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Koziel’s Corner: The appeal of foreign films

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Koziel’s Corner: The appeal of foreign films

Watch a foreign film in the comfort of your own home

Watch a foreign film in the comfort of your own home

Photo via Wikimedia Commons under Creative Commons license

Watch a foreign film in the comfort of your own home

Photo via Wikimedia Commons under Creative Commons license

Photo via Wikimedia Commons under Creative Commons license

Watch a foreign film in the comfort of your own home

Olivia Koziel, The Delphi Staff

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Netflix has plenty of quality movies under its belt, but many people do not know about the international films and shows that the streaming service has to offer. Netflix has everything from classic Chinese dramas like Crouching Tiger, Hidden Dragon to South Korean zombie movies like Train to Busan. The range of foreign films that Netflix has is endless, and you never know what kind of movies or shows you will find. All of these options have subtitles so you don’t have to worry about not understanding what the characters are saying. Some of them will even have voices overs, just in case you do not want to read subtitles.

When watching international films, the viewer is introduced to another country’s culture and tastes, as well as the talented actors and actresses outside of western (U.S. and Europe) movies. Viewers are introduced to a whole new side of the movie world that many may not know existed, and with new and different plots and stories, it is hard to become bored. Each country has its own style and its own preferences that are not seen in the States. The movies and TV shows are fresh and the perfect palate cleanser for someone who is getting tired of the same old plots.

When comparing Western and Eastern movies, the differences are obvious. For example, when considering examples of traditional Western zombie films, options like Resident Evil, Zombieland, or 28 Days Later come to mind. Resident Evil has a huge following and is a classic example of Western companies pumping out movies to make quick money. Zombieland is more quirky and has touches of humor while 28 Days Later is more of a cult film with less of and following and is more serious with political undertones. Western movies tend to follow the same plot map: introduction of the main character, introduction of a conflict that directly affects the main character, the main character loses someone or something that is important to him or her, the main character makes it out alive and there is hope for the future. Train to Busan, however, is very different. The movie not only has a significant following in both South Korea and throughout the world, and the movie has a score of 95 on Rotten Tomatoes. The message of this South Korean movie is different from what is normally seen on Western screens today. It does not push the idea of “everyone for themselves” but, instead, focuses on the idea that the people who sacrifice others in the name of their own safety are the weak ones. The movie does not have the “Hollywood” ending that we have come to expect from movies; in fact, it has a rather dismal ending, but that is what makes the movie so special and well-loved.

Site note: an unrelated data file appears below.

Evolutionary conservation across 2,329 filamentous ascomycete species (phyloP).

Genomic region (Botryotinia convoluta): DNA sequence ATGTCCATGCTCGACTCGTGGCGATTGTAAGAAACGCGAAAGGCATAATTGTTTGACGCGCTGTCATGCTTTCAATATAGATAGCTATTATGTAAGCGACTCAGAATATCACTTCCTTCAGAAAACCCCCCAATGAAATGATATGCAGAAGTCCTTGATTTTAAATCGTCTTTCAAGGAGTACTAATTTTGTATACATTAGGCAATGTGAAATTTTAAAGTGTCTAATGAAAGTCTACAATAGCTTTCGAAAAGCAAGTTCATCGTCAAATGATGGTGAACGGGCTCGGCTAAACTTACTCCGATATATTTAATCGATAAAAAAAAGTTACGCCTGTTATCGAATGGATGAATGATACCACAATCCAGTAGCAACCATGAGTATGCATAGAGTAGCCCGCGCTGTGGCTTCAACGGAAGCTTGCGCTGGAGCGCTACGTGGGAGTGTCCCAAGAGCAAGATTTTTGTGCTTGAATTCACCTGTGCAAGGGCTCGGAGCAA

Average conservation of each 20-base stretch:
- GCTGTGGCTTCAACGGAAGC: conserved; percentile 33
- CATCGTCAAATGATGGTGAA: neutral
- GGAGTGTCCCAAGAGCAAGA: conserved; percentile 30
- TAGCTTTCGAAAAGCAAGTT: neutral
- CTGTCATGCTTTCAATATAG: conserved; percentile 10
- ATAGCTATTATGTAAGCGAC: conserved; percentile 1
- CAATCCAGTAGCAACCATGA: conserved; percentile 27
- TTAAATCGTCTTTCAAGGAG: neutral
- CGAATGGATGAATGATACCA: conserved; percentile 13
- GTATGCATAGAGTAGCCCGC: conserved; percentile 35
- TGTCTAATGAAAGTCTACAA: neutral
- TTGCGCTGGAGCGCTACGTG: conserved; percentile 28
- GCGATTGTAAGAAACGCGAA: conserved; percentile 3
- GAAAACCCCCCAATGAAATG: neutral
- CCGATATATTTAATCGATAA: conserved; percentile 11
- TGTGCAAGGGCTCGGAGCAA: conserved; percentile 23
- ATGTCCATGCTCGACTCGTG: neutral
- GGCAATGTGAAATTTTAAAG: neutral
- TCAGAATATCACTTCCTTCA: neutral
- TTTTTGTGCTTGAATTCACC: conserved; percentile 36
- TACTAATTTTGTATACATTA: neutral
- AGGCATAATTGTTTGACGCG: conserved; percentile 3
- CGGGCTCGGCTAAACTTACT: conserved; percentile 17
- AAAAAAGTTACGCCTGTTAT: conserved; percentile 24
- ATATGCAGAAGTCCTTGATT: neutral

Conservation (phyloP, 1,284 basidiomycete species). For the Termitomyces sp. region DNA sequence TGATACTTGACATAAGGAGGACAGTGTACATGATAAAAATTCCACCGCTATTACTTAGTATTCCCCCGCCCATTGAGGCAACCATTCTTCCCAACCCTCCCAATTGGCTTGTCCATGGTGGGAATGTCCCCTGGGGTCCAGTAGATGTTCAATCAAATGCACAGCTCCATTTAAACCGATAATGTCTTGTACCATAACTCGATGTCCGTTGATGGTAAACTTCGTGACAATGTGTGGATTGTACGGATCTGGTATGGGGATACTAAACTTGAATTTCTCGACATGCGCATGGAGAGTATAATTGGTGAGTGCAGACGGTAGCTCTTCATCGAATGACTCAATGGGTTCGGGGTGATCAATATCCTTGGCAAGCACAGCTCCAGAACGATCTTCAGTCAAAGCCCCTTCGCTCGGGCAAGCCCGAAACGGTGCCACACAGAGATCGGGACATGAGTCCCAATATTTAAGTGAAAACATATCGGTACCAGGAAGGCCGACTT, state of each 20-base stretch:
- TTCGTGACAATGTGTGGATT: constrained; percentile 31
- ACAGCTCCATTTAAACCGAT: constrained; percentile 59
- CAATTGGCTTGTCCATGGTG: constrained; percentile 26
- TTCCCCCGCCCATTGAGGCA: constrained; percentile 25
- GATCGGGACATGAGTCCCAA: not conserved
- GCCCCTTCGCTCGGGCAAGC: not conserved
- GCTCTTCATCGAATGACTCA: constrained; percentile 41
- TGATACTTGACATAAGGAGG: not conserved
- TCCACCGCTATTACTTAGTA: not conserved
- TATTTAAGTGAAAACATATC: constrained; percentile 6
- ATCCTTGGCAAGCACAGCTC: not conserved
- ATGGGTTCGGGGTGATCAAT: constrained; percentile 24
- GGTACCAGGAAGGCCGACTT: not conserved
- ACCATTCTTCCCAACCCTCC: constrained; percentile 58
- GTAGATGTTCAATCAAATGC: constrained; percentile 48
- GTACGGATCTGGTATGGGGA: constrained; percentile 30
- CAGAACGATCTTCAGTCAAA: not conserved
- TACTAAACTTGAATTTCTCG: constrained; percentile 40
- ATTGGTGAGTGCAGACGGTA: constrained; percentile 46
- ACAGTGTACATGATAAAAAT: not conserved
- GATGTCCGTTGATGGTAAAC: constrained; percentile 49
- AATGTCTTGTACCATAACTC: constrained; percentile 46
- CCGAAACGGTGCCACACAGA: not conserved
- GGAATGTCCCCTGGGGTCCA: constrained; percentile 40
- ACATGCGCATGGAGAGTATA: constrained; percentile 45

The next time you get bored of the same old plot lines, instead of rewatching your go-to movies, why not turn to an Eastern film and get a fresh new take on cinema?

 

About the Writer
Olivia Koziel, The Delphi Staff

Olivia Koziel is a senior at Del Val, and she is an avid photographer.  Her recurring article, Koziel's Corner, focuses on reviewing modern pop culture...

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Koziel’s Corner: The appeal of foreign films